The sample size included 1166 CBD users. Almost all lived in France (98%). The sample was predominantly male (70%), with a median age of 36 (interquartile range 28–44) years (Table 1). The four most-cited primary reasons to use CBD were “for my well-being” (27%), “to heal my disease or reduce associated symptoms” (25%), “to reduce the use of tobacco or other substances” (12%), and “because I had difficulties obtaining regular (i.e., illicit) cannabis” (9%).
In the sub-population which answered well-being (n = 311), the effects of CBD most expected by respondents were diminished stress (63% of that group), followed by improved sleep (60%), reduced anxiety/depression (43%), reduced pain or inflammation (41%), increased concentration (16%), and headache relief (16%). Over half the study sample (56%) had first used CBD more than a year prior to the survey, and half (50%) had used it at least 20 of the previous 30 days (Table 2). The most common purchase locations were on the Internet (66%) and in specialized shops (20%). The most common modes of use were smoking CBD-rich cannabis (61%) and ingesting CBD oil sublingually (19%).
In the multivariable analysis performed on the whole sample (Table 1), in terms of tobacco cigarette smoking patterns and the likelihood of reporting well-being as the primary reason to use CBD, smokers were 27% less likely to report it (adjusted odds ratio (aOR) 95% confidence interval (CI): 0.73 [0.55–0.97], p = 0.031) than non-smokers, while e-cigarette users were 97% more likely to report it (1.97 [1.2–3.24], p = 0.007). Moreover, individuals who smoked illegal cannabis in the previous 30 days (0.73 [0.56–0.95], p = 0.021) and those who were actively employed (0.73 [0.54–0.99], p = 0.043) were less likely to report well-being as the primary reason. Neither gender nor age was associated with this outcome.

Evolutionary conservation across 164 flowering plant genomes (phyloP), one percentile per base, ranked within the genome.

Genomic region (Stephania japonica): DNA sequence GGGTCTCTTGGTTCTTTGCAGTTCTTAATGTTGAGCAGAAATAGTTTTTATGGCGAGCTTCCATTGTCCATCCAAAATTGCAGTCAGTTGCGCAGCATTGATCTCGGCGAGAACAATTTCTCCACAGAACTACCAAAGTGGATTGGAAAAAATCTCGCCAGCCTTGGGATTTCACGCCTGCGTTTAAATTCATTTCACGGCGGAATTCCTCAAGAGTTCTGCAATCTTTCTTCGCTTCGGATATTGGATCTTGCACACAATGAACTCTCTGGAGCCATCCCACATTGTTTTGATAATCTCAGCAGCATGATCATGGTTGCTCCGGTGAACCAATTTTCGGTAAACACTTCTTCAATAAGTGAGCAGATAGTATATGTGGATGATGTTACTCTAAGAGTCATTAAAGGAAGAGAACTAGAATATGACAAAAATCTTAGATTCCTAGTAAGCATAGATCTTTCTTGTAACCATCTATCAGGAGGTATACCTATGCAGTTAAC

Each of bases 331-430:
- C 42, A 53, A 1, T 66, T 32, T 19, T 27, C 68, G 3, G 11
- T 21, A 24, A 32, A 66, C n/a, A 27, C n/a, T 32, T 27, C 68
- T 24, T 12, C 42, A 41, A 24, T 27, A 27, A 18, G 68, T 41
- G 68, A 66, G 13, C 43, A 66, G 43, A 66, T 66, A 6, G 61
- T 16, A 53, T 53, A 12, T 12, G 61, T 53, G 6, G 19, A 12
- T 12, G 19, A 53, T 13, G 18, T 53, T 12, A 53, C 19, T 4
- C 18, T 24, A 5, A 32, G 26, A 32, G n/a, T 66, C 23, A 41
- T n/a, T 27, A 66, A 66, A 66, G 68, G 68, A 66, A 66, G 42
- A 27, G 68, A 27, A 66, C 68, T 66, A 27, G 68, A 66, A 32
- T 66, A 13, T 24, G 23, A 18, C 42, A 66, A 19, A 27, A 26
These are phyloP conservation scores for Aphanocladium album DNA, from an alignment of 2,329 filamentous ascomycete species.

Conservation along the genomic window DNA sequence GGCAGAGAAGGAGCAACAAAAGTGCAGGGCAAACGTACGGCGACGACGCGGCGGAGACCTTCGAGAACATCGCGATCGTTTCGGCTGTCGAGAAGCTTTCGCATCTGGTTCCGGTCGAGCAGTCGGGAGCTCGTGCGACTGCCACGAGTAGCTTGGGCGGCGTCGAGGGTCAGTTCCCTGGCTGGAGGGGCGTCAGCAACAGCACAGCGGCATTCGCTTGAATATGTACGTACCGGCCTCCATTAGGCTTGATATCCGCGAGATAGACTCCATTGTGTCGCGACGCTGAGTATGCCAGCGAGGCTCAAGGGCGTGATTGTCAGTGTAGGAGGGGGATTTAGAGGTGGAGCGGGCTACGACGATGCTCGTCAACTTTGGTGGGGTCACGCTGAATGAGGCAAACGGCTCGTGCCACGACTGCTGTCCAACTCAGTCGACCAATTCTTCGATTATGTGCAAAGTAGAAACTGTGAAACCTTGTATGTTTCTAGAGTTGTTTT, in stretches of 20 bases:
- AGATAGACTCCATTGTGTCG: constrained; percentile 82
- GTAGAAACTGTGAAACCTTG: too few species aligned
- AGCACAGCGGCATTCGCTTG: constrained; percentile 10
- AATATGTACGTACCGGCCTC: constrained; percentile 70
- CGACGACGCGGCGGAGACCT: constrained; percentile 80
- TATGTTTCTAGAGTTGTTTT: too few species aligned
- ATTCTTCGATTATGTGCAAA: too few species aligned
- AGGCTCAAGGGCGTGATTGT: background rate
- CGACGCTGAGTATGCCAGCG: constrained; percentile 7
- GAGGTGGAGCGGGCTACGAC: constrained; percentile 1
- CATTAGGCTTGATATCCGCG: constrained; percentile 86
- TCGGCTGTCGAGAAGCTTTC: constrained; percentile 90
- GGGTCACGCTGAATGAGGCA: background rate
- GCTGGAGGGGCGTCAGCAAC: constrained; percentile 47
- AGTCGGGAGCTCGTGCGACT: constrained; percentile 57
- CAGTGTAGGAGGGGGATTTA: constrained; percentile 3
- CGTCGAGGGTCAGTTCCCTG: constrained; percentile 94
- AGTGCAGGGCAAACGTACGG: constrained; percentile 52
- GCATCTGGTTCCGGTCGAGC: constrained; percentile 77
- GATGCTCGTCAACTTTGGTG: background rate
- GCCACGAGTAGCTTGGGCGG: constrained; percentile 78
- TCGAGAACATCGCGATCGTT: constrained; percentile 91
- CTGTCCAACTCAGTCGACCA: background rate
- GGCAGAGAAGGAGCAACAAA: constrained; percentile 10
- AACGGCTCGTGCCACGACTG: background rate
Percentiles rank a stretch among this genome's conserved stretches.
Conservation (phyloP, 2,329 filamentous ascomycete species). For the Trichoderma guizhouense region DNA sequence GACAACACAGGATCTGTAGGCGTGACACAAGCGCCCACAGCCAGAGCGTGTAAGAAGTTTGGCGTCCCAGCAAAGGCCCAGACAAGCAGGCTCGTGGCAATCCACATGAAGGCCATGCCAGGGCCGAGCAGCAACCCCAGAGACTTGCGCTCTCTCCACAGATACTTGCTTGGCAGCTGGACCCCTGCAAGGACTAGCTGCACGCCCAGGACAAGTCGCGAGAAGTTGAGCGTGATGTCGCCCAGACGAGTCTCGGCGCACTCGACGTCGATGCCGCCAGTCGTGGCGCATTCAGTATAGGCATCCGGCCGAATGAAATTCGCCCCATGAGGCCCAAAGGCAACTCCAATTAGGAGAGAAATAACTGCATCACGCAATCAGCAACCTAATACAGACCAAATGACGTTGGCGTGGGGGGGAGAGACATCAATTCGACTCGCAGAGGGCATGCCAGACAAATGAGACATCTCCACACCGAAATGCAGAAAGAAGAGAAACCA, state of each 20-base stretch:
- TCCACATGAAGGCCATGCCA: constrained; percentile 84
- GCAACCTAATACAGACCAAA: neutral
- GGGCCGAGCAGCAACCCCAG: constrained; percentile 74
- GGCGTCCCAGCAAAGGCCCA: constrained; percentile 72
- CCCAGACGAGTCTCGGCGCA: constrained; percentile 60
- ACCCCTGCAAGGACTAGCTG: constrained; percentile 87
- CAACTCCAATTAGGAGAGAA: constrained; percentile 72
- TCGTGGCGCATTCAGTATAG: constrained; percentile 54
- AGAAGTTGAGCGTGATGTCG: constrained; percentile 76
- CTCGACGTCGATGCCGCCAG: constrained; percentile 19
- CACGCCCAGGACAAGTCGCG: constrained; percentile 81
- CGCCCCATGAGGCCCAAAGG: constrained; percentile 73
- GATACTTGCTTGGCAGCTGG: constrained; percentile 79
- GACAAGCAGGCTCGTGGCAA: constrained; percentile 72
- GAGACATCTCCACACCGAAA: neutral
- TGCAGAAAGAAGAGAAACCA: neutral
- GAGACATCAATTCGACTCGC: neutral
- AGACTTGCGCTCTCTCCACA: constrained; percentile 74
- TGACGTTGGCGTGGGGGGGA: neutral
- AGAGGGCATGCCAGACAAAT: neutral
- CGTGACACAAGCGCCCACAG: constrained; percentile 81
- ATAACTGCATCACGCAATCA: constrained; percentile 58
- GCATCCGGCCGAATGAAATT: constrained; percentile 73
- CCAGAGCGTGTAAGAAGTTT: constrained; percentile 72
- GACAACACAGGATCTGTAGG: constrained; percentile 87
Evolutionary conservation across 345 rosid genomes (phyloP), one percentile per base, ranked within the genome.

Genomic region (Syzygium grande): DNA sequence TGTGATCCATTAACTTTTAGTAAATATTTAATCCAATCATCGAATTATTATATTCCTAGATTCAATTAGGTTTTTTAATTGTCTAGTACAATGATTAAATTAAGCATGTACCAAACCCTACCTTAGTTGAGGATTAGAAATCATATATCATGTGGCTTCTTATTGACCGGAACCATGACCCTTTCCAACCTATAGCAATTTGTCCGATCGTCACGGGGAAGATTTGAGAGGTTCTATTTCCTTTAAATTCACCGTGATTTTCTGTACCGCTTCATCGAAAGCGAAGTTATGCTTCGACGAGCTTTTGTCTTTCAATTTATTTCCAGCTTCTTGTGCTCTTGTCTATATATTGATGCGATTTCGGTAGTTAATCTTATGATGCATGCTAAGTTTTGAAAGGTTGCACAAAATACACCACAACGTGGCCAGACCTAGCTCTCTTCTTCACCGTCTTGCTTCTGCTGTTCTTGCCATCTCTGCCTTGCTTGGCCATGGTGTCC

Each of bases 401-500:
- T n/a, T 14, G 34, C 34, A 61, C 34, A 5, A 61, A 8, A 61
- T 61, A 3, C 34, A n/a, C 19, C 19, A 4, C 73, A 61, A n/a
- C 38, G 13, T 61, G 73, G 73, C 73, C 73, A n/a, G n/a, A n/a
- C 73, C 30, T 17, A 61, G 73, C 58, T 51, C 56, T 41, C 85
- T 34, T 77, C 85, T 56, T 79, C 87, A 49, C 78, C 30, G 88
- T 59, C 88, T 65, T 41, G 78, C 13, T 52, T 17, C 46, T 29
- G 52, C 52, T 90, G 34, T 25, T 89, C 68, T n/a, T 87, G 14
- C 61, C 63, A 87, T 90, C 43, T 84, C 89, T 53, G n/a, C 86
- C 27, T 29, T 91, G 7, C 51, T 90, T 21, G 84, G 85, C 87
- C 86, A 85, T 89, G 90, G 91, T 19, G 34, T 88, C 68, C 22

Among those who reported well-being as their primary reason to use CBD, improved sleep was more frequently reported by individuals with lower self-reported income levels and those who were overweight, while individuals who did not use illegal cannabis and those with lower self-reported income levels were more likely to report reduced anxiety/depression as a specific expected effect of using CBD. Alcohol abstinence, illegal cannabis use, and a higher educational level (> secondary school diploma) were all associated with the desire for increased concentration. Finally, younger people and those who did not smoke tobacco cigarettes were more likely to use CBD for headache relief (Table 1). No characteristic was associated with the following specific reasons to use CBD: diminished stress, fewer cutaneous problems, increased energy, and pain or inflammation relief.